Search results for 'Mechanism (Philosophy' (try it on Scholar)

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  1.  21
    Nathan Ross (2008). On Mechanism in Hegel's Social and Political Philosophy. Routledge.
    The critique of mechanism in the political philosophy of Herder and German romanticism -- The political function of machine metaphors in Hegel's early writings -- Mechanism in religious practice -- The mechanization of labor and the birth of modern ethicality in Hegel's Jena political writings -- Mechanism and the problem of self-determination in Hegel's logic -- The modern state as absolute mechanism : Hegel's logical insight into the relation of civil society and the state.
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  2.  19
    Lenny Moss (2012). Is the Philosophy of Mechanism Philosophy Enough? Studies in History and Philosophy of Science Part C 43 (1):164-172.
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  3.  2
    Lenny Moss (2012). Is the Philosophy of Mechanism Philosophy Enough? Studies in History and Philosophy of Science Part C: Studies in History and Philosophy of Biological and Biomedical Sciences 43 (1):164-172.
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  4.  5
    Paola Rumore (forthcoming). Mechanism and Materialism in Early Modern German Philosophy. British Journal for the History of Philosophy:1-23.
    ABSTRACTThe paper focuses on the gradual separation between materialism and mechanism in early modern German philosophy. In Germany the distinction between the two concepts, originally introduced by Leibniz, was definitively stated by Wolff who was the first to provide a definition of the new philosophical term Materialismus, and of the related philosophical sect. In the first part I describe the initial identification of mechanism and materialism in German philosophy between the last decades of the seventeenth century and 1720. (...)
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  5. Nathan Ross (2013). On Mechanism in Hegel's Social and Political Philosophy. Routledge.
    _On Mechanism in Hegel's Social and Political Philosophy_ examines the role of the concept of mechanism in Hegel’s thinking about political and social institutions. It counters as overly simplistic the notion that Hegel has an ‘organic concept of society’. It examines the thought of Hegel’s peers and predecessors who critique modern political intuitions as ‘machine-like’, focusing on J.G. Herder, Friedrich Schlegel and Novalis. From here it examines the early writings of Hegel, in which Hegel makes a break with (...)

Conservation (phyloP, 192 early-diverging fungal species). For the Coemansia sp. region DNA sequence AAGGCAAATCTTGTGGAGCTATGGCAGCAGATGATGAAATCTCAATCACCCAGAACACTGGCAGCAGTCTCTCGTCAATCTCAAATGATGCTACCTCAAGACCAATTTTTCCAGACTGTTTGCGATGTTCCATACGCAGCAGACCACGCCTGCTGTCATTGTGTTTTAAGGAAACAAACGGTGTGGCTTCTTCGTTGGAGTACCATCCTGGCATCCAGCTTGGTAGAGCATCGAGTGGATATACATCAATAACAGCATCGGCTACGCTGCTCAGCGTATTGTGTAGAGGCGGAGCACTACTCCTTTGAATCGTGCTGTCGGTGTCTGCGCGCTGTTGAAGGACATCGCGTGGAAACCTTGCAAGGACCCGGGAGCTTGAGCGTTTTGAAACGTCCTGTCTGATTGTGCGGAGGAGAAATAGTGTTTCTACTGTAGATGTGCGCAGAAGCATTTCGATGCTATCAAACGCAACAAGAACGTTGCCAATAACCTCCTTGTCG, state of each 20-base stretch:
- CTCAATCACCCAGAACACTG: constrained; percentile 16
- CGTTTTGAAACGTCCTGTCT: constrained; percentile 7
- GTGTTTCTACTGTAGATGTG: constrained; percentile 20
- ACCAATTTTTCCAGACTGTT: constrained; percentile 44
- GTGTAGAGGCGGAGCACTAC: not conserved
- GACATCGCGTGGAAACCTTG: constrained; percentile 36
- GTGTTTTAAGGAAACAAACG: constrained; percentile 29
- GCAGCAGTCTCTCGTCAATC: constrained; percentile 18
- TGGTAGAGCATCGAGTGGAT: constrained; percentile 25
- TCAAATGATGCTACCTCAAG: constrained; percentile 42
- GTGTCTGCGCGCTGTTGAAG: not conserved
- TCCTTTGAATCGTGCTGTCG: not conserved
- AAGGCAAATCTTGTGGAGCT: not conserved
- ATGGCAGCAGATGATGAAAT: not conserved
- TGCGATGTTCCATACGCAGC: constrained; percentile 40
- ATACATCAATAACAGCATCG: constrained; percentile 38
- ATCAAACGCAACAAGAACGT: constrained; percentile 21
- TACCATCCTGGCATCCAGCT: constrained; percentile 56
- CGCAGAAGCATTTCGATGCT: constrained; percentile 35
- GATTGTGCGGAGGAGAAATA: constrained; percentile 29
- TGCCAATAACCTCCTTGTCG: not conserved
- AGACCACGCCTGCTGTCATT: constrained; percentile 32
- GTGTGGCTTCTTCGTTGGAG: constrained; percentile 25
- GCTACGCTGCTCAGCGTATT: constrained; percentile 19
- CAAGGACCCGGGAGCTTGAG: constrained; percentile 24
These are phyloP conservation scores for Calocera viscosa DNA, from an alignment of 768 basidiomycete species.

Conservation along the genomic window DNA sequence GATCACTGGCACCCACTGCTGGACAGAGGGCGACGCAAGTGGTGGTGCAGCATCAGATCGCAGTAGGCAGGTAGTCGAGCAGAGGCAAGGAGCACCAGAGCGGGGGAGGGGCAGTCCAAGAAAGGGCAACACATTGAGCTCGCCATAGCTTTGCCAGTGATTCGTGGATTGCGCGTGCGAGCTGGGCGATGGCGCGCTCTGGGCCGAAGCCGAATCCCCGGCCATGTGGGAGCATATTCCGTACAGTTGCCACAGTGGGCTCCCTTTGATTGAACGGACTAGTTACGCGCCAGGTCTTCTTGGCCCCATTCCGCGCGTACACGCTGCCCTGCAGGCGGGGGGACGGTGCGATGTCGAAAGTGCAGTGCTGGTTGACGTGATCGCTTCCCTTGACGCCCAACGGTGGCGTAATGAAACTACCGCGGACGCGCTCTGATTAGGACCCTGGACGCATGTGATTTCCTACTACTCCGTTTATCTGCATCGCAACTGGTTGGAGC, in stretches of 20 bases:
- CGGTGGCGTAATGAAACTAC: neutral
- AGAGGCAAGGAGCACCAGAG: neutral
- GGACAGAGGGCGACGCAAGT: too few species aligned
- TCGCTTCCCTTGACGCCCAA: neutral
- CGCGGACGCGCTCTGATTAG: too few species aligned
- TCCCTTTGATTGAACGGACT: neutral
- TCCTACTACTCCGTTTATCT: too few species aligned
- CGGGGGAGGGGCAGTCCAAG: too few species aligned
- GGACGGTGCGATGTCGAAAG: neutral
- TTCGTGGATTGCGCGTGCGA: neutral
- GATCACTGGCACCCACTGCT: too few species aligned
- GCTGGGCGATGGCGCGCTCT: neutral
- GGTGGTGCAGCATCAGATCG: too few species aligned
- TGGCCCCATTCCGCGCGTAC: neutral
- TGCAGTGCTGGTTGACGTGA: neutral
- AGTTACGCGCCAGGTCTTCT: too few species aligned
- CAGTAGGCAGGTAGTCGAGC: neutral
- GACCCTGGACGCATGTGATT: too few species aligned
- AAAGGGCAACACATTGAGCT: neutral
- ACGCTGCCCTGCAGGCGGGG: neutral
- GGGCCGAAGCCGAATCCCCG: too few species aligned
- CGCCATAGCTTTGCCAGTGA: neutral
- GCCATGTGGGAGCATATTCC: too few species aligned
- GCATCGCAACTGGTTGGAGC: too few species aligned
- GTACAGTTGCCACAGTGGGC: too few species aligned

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  6. Robert E. Schofield & Arnold Thackray (1971). Mechanism and Materialism: British Natural Philosophy in the Age of Reason. British Journal for the Philosophy of Science 22 (3):297-306.
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  7.  7
    Margaret Dauler Wilson (1999). Ideas and Mechanism Essays on Early Modern Philosophy. Monograph Collection (Matt - Pseudo).
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  8.  1
    P. M. Heimann & Robert E. Schofield (1972). Mechanism and Materialism: British Natural Philosophy in An Age of Reason. Philosophical Quarterly 22 (87):178.
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  9.  1
    Gregor Schiemann (2009). Hermann von Helmholtz's Mechanism: The Loss of Certainty. A Study on the Transition From Classical to Modern Philosophy of Nature. Springer.
    Two seemingly contradictory tendencies have accompanied the development of the natural sciences in the past 150 years. On the one hand, the natural sciences have been instrumental in effecting a thoroughgoing transformation of social structures and have made a permanent impact on the conceptual world of human beings. This histori¬cal period has, on the other hand, also brought to light the merely hypothetical validity of scientific knowledge. As late as the middle of the 19th century the truth-pathos in the natural (...)
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  10.  35
    Richard Tieszen (2006). After Gödel: Mechanism, Reason, and Realism in the Philosophy of Mathematics. Philosophia Mathematica 14 (2):229-254.
    In his 1951 Gibbs Lecture Gödel formulates the central implication of the incompleteness theorems as a disjunction: either the human mind infinitely surpasses the powers of any finite machine or there exist absolutely unsolvable diophantine problems (of a certain type). In his later writings in particular Gödel favors the view that the human mind does infinitely surpass the powers of any finite machine and there are no absolutely unsolvable diophantine problems. I consider how one might defend such a view in (...)
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  11.  21
    Kevin E. Dodson (1994). Teleology and Mechanism in Kant's Philosophy of History. Southwest Philosophy Review 10 (1):157-165.
  12.  10
    Robert Ackermann (1968). Mechanism and the Philosophy of Biology. Southern Journal of Philosophy 6 (3):143-151.
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  13.  7
    Patrick R. Frierson (2000). Ideas and Mechanism: Essays on Early Modern Philosophy (Review). Journal of the History of Philosophy 38 (1):125-126.
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  14. Eileen A. O'neill (1983). Mind and Mechanism: An Examination of Some Mind-Body Problems in Descartes' Philosophy. Dissertation, Princeton University